Don't know your double taps from hammers and controlled pairs? We break down these key defensive shot series into their simplest terms.
Muddled in jargon, defensive handgun training can make a novice shooter’s head spin. A sticky point for many is the difference between hammers, double taps and controlled pairs.
The sticky point, they all accomplish the same ends—two shots on center mass. In turn, many end up using one or all three terms interchangeably. But just because they put two shots where they’re most likely to cease an attack doesn’t mean there isn’t nuance in their execution. These differences are important to understand, because when you’d use a hammer sequence is much different than when you’d pull the trigger on a controlled pair. In essence, variance comes down to sight picture:
- Hammers: sights are not reacquired between shots.
- Double Taps: same sight picture on both shots.
- Controlled Pairs: sights are reacquired between shots.
At the top, you use the bear minimum of sight picture to deliver your fire, while at the bottom you use the maximum. As you could well guess, you move from less to more accuracy and more to less speed. That’s typically always the tradeoff, no matter what you’re behind the trigger of. And each has its place and are well worth sharpening to a knife’s edge.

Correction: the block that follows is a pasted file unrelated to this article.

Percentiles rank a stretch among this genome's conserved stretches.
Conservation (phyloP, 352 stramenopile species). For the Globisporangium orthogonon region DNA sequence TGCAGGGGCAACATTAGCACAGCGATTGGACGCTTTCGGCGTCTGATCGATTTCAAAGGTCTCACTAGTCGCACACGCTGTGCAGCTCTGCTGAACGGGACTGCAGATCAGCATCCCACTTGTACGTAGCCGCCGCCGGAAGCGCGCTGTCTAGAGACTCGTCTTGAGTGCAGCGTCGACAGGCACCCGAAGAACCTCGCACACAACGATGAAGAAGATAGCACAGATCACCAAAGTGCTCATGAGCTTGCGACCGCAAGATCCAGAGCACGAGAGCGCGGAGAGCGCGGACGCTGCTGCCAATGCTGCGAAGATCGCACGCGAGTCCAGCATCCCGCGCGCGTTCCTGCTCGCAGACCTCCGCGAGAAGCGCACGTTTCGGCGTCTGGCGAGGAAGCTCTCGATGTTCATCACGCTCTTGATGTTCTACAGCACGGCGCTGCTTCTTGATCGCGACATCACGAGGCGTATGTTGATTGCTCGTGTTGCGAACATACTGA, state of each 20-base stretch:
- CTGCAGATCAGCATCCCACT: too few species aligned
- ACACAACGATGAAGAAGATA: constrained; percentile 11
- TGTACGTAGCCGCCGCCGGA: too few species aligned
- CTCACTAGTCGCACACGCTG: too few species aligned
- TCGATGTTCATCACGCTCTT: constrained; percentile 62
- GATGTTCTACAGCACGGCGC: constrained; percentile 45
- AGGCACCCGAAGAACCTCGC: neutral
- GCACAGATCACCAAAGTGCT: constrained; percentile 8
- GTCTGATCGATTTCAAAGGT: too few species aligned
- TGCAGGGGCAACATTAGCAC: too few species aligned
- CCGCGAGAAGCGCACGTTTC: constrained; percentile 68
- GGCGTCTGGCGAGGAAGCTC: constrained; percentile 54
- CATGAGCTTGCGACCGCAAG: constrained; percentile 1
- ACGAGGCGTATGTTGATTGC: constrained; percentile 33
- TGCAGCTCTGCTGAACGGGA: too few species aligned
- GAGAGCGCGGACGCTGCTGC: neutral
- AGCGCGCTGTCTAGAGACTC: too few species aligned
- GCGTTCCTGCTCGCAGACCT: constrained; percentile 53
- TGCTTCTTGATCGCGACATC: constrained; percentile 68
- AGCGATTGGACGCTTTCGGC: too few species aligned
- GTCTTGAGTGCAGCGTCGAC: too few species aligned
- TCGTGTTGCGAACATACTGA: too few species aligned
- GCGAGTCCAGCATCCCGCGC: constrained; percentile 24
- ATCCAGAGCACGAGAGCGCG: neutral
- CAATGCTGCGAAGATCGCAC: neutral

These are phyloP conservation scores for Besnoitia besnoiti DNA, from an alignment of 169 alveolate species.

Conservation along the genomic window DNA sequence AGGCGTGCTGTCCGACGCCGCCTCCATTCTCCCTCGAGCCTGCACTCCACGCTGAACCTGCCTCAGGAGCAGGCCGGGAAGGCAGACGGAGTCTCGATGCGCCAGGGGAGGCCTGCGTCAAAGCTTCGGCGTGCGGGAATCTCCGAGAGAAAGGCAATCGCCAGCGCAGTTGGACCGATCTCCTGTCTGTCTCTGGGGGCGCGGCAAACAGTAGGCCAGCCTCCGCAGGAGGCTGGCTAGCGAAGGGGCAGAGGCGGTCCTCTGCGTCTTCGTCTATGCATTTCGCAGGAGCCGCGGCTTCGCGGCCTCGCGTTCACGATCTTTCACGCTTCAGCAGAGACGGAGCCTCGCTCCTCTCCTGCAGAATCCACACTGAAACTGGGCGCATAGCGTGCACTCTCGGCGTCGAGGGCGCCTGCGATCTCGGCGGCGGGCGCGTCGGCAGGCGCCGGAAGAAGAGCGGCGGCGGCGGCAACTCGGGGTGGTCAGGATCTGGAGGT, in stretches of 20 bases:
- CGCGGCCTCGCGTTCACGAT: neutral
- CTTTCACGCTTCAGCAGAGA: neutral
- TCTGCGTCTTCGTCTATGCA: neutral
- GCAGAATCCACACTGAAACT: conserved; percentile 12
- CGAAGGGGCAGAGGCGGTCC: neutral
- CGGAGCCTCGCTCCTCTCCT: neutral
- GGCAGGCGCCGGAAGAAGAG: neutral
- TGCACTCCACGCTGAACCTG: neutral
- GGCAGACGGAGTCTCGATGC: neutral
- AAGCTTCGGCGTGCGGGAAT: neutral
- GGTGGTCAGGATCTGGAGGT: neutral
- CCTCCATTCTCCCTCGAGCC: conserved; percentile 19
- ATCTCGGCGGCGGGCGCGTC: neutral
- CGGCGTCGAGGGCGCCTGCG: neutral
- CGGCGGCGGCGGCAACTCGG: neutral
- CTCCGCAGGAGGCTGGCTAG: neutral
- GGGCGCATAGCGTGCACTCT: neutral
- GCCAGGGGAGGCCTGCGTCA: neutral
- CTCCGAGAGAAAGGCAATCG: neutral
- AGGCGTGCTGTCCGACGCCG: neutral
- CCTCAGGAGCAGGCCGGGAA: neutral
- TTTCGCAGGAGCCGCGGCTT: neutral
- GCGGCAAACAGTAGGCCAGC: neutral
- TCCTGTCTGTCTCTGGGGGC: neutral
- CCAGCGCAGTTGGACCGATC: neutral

Learn How To Run Your Defensive Pistol:
- The Advantage Of Shooting From The Kneeling Position
- Effectively Shooting From Cover Or Concealment
- Choosing The Right Concealed Carry Pistol
- Perfecting The Failure Drill For Self-Defense
Think of it this way, if an attacker is within 3 yards and closing, you won’t have time to line your sights up for each shot. Conversely, moving out 7-yards or more, it would be outright negligent to take an un-aimed shot, particularly if there are other people about.
On the surface, the terms hammers, double taps and controlled pairs might seem a bit muddled, even esoteric. But understanding and becoming proficient in each can have real-life implications.
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